On Congressional Ovations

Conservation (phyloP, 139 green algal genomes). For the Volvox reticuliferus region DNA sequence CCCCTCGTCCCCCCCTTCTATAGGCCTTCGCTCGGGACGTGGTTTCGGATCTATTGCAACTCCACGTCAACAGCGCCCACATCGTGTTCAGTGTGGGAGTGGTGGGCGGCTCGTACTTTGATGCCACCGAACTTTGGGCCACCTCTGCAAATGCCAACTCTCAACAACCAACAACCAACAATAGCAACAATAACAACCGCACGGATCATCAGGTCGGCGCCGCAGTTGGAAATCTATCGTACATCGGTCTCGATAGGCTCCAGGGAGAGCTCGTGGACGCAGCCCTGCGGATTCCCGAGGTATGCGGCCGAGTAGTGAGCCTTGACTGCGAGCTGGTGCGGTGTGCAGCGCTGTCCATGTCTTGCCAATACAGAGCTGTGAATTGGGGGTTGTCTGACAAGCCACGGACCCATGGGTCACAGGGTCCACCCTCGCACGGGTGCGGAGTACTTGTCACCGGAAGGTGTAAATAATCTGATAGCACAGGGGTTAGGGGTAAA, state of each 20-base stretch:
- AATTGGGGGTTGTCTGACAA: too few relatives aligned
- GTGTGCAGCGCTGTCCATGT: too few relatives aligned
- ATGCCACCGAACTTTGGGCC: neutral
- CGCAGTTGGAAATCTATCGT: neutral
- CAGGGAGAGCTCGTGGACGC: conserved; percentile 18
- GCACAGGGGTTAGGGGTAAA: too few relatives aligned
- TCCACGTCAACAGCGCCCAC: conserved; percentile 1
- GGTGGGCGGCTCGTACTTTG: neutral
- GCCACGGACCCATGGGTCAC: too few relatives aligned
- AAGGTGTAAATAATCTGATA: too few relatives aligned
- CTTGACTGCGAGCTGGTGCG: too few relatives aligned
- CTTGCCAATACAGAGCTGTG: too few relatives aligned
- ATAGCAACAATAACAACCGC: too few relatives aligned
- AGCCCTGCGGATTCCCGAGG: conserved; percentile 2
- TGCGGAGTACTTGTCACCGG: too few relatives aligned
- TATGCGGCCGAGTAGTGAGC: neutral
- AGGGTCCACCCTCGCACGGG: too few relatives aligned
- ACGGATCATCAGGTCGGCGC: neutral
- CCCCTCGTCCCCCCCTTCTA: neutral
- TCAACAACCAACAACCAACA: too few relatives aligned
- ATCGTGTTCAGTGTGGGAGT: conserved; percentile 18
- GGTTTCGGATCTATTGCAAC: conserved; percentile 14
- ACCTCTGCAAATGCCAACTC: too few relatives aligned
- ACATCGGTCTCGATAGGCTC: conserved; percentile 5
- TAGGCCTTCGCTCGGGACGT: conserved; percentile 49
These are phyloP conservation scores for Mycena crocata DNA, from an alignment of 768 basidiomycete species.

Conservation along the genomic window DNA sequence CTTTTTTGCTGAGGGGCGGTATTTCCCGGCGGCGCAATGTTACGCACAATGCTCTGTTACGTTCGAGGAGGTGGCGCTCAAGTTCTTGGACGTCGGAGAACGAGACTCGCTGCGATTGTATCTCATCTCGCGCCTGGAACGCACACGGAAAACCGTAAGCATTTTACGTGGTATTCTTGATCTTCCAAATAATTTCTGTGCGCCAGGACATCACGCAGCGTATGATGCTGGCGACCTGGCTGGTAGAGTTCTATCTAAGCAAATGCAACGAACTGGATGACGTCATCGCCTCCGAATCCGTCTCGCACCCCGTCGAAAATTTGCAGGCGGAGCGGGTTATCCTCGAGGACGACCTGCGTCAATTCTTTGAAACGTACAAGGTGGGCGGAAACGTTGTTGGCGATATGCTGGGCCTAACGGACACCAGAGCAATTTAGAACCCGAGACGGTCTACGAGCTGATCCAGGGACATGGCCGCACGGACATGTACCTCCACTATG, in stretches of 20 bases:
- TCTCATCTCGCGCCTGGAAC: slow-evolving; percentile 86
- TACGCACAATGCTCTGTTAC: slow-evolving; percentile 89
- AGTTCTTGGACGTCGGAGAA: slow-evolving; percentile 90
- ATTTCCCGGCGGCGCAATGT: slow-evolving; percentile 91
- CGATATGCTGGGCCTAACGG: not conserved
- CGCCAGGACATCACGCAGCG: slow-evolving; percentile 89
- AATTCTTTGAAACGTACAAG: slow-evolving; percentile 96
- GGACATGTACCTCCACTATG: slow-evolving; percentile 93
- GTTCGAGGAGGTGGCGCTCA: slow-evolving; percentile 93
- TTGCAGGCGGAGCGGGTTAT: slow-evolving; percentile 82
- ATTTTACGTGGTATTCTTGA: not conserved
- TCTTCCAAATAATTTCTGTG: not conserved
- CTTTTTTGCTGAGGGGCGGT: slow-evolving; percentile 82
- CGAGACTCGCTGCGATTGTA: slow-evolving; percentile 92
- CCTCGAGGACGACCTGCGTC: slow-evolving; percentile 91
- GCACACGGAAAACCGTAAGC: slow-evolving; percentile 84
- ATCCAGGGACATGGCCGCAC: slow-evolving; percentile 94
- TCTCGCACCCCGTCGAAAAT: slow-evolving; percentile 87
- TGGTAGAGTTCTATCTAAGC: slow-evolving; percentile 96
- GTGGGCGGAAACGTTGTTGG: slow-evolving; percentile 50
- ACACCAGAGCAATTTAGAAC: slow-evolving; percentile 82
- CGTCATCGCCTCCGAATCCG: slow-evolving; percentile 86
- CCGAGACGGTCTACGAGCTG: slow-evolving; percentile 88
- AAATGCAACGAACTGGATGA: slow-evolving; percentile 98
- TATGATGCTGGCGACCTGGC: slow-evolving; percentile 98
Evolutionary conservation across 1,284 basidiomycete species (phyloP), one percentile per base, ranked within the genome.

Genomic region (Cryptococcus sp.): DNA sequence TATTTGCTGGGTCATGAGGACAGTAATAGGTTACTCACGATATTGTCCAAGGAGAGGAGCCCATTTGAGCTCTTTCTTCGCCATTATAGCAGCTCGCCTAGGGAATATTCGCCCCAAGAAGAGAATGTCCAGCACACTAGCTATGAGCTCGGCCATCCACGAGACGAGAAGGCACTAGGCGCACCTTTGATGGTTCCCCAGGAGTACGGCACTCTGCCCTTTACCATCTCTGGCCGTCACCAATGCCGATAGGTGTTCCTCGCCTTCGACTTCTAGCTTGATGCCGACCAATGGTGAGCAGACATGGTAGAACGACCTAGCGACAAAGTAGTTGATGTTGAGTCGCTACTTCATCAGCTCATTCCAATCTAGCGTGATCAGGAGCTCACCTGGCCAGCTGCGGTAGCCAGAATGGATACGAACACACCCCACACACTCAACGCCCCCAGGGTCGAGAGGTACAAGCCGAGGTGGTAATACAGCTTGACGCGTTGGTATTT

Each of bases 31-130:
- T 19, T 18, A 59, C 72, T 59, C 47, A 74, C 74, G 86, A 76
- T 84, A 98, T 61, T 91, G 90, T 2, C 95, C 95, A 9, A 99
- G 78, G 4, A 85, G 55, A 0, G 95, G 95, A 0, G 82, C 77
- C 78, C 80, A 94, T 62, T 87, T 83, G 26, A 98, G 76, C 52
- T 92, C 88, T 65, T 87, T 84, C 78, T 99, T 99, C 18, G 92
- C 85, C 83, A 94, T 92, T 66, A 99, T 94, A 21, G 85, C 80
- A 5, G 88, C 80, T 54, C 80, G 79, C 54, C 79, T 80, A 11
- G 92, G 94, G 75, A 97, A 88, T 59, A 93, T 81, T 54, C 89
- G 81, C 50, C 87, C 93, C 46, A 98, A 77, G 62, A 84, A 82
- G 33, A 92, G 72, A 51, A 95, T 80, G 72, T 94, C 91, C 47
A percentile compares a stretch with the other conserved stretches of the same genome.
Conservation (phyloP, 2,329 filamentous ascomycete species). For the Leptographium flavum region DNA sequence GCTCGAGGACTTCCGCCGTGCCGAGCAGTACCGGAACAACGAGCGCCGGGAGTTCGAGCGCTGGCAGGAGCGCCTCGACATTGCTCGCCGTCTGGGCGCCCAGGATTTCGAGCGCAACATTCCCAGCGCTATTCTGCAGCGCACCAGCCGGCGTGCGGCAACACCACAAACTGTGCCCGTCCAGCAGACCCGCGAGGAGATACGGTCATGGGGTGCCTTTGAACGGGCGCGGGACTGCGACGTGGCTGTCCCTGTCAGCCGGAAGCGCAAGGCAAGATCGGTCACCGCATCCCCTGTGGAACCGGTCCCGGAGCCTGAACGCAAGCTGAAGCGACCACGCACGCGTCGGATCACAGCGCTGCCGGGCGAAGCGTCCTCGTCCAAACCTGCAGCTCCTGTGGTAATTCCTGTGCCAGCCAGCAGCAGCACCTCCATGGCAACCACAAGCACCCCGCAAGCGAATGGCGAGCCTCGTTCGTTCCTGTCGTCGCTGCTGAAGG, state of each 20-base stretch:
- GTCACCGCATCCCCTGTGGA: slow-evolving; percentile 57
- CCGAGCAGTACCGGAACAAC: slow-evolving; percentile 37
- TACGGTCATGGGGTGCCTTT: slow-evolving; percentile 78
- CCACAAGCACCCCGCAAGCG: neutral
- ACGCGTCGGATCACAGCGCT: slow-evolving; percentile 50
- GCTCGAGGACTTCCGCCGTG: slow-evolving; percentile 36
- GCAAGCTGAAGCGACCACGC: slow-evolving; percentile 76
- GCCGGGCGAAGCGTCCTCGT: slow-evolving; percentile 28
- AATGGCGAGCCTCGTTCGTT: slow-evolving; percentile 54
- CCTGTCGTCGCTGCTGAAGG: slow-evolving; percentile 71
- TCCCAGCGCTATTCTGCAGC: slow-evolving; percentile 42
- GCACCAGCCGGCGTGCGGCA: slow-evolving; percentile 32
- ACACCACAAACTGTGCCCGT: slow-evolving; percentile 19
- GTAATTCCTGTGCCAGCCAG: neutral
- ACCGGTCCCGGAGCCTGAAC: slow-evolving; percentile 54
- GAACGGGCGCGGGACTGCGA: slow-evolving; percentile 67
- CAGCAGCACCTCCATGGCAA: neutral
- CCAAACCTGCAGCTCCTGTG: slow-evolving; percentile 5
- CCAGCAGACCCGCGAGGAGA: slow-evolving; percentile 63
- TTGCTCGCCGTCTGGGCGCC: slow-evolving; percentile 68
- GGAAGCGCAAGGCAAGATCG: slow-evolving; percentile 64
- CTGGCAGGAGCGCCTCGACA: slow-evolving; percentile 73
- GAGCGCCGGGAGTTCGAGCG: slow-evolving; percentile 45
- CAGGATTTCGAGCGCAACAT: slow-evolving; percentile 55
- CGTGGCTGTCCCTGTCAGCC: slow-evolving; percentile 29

Congress rung in their latest session with a standing ovation to the officers who shot and killed Miriam Carey, the woman who ran her car into a barricade at the White House, and then led a chase, ultimately ending in her being driven off the road and gunned down by the police. Do they frequently give standing ovations to government officers who gun down criminals? What about to private citizens who gun down criminals? Or even those fortunate few who successfully defend either their lives or their honor with sufficient force from attacks by criminals? Actually, I think Congress is merely staying true to character; giving their highest honors to those who defend the state. As Murray Rothbard wrote, “Compare the degree of zeal devoted to pursuing the man who assaults a policeman, with the attention that the State pays to the assault of an ordinary citizen.” And that’s today’s two cents.